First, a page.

US crude oil inventories are currently at the forefront of short-term price swings, but traders should take these reports with a pinch of salt. Every Tuesday, the API releases its estimates of crude oil, gasoline, distillate, and Cushing inventory changes. The next day, the EIA does the same. There are other sources, too, including Tanker Trackers, which uses exports and production to calculate how much inventory has shifted. The US is largely considered the most transparent oil market to follow inventory moves, but all three sources differ, and many do not trust the data. This week should serve as a cautionary tale for those who do. The API this week supplied their inventory figures (which they charge a pretty penny for) at 4:30pm EDT. Within a few minutes, Twitter was awash with the figures. But some time later, the API sent out a second, corrected and contradicting set of figures. Some media outlets and analysts had already reported the first set and were unaware of another set released later. Latecomers to the Twitter party, on the other hand, reported the second set.
Meanwhile, the API was silent, and markets were confused. A day later, the EIA reported its inventory figures as well, which were different still, as they often are. TT had their own set of data. Again, different. While the data is readily available for tracking US crude inventories, it should not be assumed that this transparency is synonymous with accuracy. The API provides estimates. And the EIA provides estimates of inventories based on production forecasts (so an estimate of an estimate). Neither is perfect, and weekly moves are often used merely as a bellwether to predict oil price direction simply because traders know that traders react to this data, as imperfect as it may be.
Is Apache Having Trouble in Suriname?
There’s nothing more promising right now than the Suriname side of the Guyana-Suriname Basin. One one side, Exxon has amazed us with a string of 14 discoveries and fast-track development. In fact, until this week, first production at Exxon/Hess’s Liza play in Guyana was impressively slated for early next year. This week, they bumped that up to this December.
That also puts a lot more pressure on Apache, which has started its first drill right across the maritime border in Suriname, which investors are hoping is going to be a direct extension of the massive Guyana finds. The only update we got on the drill in October 30th earnings highlights was that the well will be drilled to depth sometime in November.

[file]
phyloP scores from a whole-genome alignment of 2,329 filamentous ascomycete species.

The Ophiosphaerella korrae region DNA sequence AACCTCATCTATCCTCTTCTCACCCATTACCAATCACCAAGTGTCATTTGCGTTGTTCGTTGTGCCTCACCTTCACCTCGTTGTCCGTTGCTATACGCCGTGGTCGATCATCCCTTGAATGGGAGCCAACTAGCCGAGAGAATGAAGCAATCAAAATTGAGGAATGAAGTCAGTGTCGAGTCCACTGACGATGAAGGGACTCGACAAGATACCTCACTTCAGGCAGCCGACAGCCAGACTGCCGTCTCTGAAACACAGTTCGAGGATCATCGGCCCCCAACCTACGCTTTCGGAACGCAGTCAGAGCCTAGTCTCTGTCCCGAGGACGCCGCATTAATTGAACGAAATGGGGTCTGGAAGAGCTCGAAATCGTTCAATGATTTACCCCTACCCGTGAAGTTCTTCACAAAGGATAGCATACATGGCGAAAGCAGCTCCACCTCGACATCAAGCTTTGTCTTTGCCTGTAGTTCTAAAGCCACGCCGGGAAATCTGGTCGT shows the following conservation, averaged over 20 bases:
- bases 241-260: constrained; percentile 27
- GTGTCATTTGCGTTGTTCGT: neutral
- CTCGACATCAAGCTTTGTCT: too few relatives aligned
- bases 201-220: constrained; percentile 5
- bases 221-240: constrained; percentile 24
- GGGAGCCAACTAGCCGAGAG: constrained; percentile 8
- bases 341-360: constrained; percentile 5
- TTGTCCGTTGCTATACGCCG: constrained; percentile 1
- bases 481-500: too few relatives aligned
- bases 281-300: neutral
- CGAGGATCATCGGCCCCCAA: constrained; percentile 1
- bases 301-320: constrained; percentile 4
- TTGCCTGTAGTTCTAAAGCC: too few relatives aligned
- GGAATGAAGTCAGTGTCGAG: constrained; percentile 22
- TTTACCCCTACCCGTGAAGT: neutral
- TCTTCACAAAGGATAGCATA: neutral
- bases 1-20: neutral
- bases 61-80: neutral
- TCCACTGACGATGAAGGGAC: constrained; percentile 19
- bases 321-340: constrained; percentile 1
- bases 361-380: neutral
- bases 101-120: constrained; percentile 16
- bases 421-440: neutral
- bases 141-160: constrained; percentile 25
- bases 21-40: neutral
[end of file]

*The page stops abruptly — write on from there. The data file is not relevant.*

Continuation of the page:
Instead, it’s been a dramatic week for Apache for another reason that’s sent shares tumbling at a time when they should be seriously banking on this drill. Apache’s high-profile geologist, Steven Keenan, has resigned. For the Suriname gamble, he was an incredibly important figure as senior VP of worldwide exploration.
That’s left investors wondering whether Apache can pull off this difficult deepwater drill in a geologically challenging basin. While the company has said that Keenan’s resignation had nothing to do with the Suriname drill, a lack of reasonable detail leaves a lot of room for mystery here. Their only comment as that “the drill bit is still above the first target zone in the Suriname well”.
In the meantime, shares have tumbled, and the cost to insure against default has surged.
That makes it even more important for Apache to hit oil in Suriname at the Maka Central #1.
An announcement that it plans to launch first production from its North Sea Storr project in November isn’t moving the needle at all. Nor has the fact that it drilled multiple successful exploration wells in Egypt this quarter.
The Lithium Rethink
Lithium giants have been over-producing to the point that it’s rendering predictions that global demand for the battery metal will more than triple by 2025 irrelevant. Shareholders are applying a great amount of pressure for producers to scale back and focus on profitability now that global supply is a dangerous 5% higher than demand. Anything else would be a perfect repeat of the mistakes made during the US shale boom.
With that in mind, Albemarle Corp has said it would delay construction plans for 125,000 in new lithium processing capacity after cutting sales and profit forecasts for the year. Likewise, Chile’s state-run SQM, the second-largest lithium producer in the world, came out with dismal quarterly earnings that showed a profit purge of nearly 50% in Q2. In Q2 2018, SQM enjoyed profits of $133.9 million. In Q2 2019, those profits were $70.2 million. FOr SQM, the scaling back will delay the expansion of its Atacama salt flat operations until late 2021.
Other lithium projects are being negatively affected, as well. Chinese Tianqi Lithium’s plant in Western Australia launched in September, but the second phase of the project will be postponed. Nemaska Lithium’s Whabouchi mine in Quebec, Canada, is also in trouble and having a hard time keeping the project afloat with cash, forcing recent layoffs.
A massive demand boost is coming, but producers jumped the gun here. The only saving grace is that scale-backs now help ensure this doesn’t become another boom-and-bust story like US shale when oil prices plunged in 2014.
We are also not expecting great things in terms of prices of cobalt – another key battery metal – even in the aftermath of the closure of a major cobalt mine in DRC that took some 15% of supply off the market. Prices are now down around 60% from their peak in the Spring of 2018, but supply is set to remain hearty due to the fact that most cobalt is mined as a byproduct of nickel and copper.